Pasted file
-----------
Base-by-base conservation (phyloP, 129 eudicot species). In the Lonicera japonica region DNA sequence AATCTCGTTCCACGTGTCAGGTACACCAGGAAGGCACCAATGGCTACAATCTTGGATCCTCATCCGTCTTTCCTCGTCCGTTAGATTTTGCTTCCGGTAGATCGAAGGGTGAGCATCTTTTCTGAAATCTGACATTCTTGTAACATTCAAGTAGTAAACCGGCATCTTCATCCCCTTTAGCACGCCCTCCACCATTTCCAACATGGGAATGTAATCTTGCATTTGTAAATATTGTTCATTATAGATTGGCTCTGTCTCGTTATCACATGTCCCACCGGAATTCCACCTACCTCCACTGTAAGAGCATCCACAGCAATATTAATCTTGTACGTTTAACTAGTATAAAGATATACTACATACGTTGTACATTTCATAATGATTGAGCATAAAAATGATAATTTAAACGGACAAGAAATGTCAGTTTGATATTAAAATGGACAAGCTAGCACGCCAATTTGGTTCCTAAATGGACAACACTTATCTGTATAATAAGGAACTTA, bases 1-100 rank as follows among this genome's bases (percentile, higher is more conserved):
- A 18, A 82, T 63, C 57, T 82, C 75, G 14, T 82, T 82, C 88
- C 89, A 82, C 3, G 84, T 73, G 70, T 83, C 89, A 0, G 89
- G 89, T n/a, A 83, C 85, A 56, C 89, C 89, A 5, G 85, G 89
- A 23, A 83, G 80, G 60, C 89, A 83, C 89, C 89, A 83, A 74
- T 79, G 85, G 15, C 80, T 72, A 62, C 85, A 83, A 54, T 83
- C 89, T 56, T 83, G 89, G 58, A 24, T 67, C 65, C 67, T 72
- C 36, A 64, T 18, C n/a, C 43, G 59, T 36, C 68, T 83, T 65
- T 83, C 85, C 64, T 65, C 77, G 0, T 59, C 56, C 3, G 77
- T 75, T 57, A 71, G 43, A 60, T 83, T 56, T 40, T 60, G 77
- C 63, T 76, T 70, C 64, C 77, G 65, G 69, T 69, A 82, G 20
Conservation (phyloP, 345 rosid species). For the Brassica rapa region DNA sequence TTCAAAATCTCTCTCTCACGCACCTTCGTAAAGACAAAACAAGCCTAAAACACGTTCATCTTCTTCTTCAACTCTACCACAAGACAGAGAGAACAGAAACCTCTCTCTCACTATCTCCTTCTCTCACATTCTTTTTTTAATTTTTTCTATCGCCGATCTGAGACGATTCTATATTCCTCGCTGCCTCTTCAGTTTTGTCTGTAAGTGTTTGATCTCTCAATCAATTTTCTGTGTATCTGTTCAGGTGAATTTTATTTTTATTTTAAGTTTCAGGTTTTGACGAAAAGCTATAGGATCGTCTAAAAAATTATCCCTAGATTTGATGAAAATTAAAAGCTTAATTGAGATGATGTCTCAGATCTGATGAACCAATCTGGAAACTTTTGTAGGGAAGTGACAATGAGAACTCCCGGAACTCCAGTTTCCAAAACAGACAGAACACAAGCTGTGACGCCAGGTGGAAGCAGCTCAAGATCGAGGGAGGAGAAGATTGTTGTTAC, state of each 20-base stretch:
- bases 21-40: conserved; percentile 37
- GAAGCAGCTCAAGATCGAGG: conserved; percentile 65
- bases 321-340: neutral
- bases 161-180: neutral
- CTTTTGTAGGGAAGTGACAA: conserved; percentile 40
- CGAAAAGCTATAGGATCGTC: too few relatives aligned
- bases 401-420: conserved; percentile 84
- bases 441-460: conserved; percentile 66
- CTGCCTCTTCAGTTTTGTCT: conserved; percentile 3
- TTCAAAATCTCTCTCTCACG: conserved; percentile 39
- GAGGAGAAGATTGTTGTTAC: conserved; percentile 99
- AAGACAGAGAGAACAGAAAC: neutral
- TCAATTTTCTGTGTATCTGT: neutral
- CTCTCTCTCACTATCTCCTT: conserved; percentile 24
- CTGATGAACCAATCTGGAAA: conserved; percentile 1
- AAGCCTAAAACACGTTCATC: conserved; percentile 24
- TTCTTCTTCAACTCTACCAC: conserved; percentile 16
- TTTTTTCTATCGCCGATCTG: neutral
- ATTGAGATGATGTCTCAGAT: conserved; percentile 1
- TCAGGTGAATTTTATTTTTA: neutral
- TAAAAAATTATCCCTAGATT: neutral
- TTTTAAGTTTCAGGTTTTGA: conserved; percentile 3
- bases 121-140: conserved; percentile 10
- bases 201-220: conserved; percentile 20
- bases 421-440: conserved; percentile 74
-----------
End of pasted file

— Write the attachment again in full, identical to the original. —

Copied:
Base-by-base conservation (phyloP, 129 eudicot species). In the Lonicera japonica region DNA sequence AATCTCGTTCCACGTGTCAGGTACACCAGGAAGGCACCAATGGCTACAATCTTGGATCCTCATCCGTCTTTCCTCGTCCGTTAGATTTTGCTTCCGGTAGATCGAAGGGTGAGCATCTTTTCTGAAATCTGACATTCTTGTAACATTCAAGTAGTAAACCGGCATCTTCATCCCCTTTAGCACGCCCTCCACCATTTCCAACATGGGAATGTAATCTTGCATTTGTAAATATTGTTCATTATAGATTGGCTCTGTCTCGTTATCACATGTCCCACCGGAATTCCACCTACCTCCACTGTAAGAGCATCCACAGCAATATTAATCTTGTACGTTTAACTAGTATAAAGATATACTACATACGTTGTACATTTCATAATGATTGAGCATAAAAATGATAATTTAAACGGACAAGAAATGTCAGTTTGATATTAAAATGGACAAGCTAGCACGCCAATTTGGTTCCTAAATGGACAACACTTATCTGTATAATAAGGAACTTA, bases 1-100 rank as follows among this genome's bases (percentile, higher is more conserved):
- A 18, A 82, T 63, C 57, T 82, C 75, G 14, T 82, T 82, C 88
- C 89, A 82, C 3, G 84, T 73, G 70, T 83, C 89, A 0, G 89
- G 89, T n/a, A 83, C 85, A 56, C 89, C 89, A 5, G 85, G 89
- A 23, A 83, G 80, G 60, C 89, A 83, C 89, C 89, A 83, A 74
- T 79, G 85, G 15, C 80, T 72, A 62, C 85, A 83, A 54, T 83
- C 89, T 56, T 83, G 89, G 58, A 24, T 67, C 65, C 67, T 72
- C 36, A 64, T 18, C n/a, C 43, G 59, T 36, C 68, T 83, T 65
- T 83, C 85, C 64, T 65, C 77, G 0, T 59, C 56, C 3, G 77
- T 75, T 57, A 71, G 43, A 60, T 83, T 56, T 40, T 60, G 77
- C 63, T 76, T 70, C 64, C 77, G 65, G 69, T 69, A 82, G 20
Conservation (phyloP, 345 rosid species). For the Brassica rapa region DNA sequence TTCAAAATCTCTCTCTCACGCACCTTCGTAAAGACAAAACAAGCCTAAAACACGTTCATCTTCTTCTTCAACTCTACCACAAGACAGAGAGAACAGAAACCTCTCTCTCACTATCTCCTTCTCTCACATTCTTTTTTTAATTTTTTCTATCGCCGATCTGAGACGATTCTATATTCCTCGCTGCCTCTTCAGTTTTGTCTGTAAGTGTTTGATCTCTCAATCAATTTTCTGTGTATCTGTTCAGGTGAATTTTATTTTTATTTTAAGTTTCAGGTTTTGACGAAAAGCTATAGGATCGTCTAAAAAATTATCCCTAGATTTGATGAAAATTAAAAGCTTAATTGAGATGATGTCTCAGATCTGATGAACCAATCTGGAAACTTTTGTAGGGAAGTGACAATGAGAACTCCCGGAACTCCAGTTTCCAAAACAGACAGAACACAAGCTGTGACGCCAGGTGGAAGCAGCTCAAGATCGAGGGAGGAGAAGATTGTTGTTAC, state of each 20-base stretch:
- bases 21-40: conserved; percentile 37
- GAAGCAGCTCAAGATCGAGG: conserved; percentile 65
- bases 321-340: neutral
- bases 161-180: neutral
- CTTTTGTAGGGAAGTGACAA: conserved; percentile 40
- CGAAAAGCTATAGGATCGTC: too few relatives aligned
- bases 401-420: conserved; percentile 84
- bases 441-460: conserved; percentile 66
- CTGCCTCTTCAGTTTTGTCT: conserved; percentile 3
- TTCAAAATCTCTCTCTCACG: conserved; percentile 39
- GAGGAGAAGATTGTTGTTAC: conserved; percentile 99
- AAGACAGAGAGAACAGAAAC: neutral
- TCAATTTTCTGTGTATCTGT: neutral
- CTCTCTCTCACTATCTCCTT: conserved; percentile 24
- CTGATGAACCAATCTGGAAA: conserved; percentile 1
- AAGCCTAAAACACGTTCATC: conserved; percentile 24
- TTCTTCTTCAACTCTACCAC: conserved; percentile 16
- TTTTTTCTATCGCCGATCTG: neutral
- ATTGAGATGATGTCTCAGAT: conserved; percentile 1
- TCAGGTGAATTTTATTTTTA: neutral
- TAAAAAATTATCCCTAGATT: neutral
- TTTTAAGTTTCAGGTTTTGA: conserved; percentile 3
- bases 121-140: conserved; percentile 10
- bases 201-220: conserved; percentile 20
- bases 421-440: conserved; percentile 74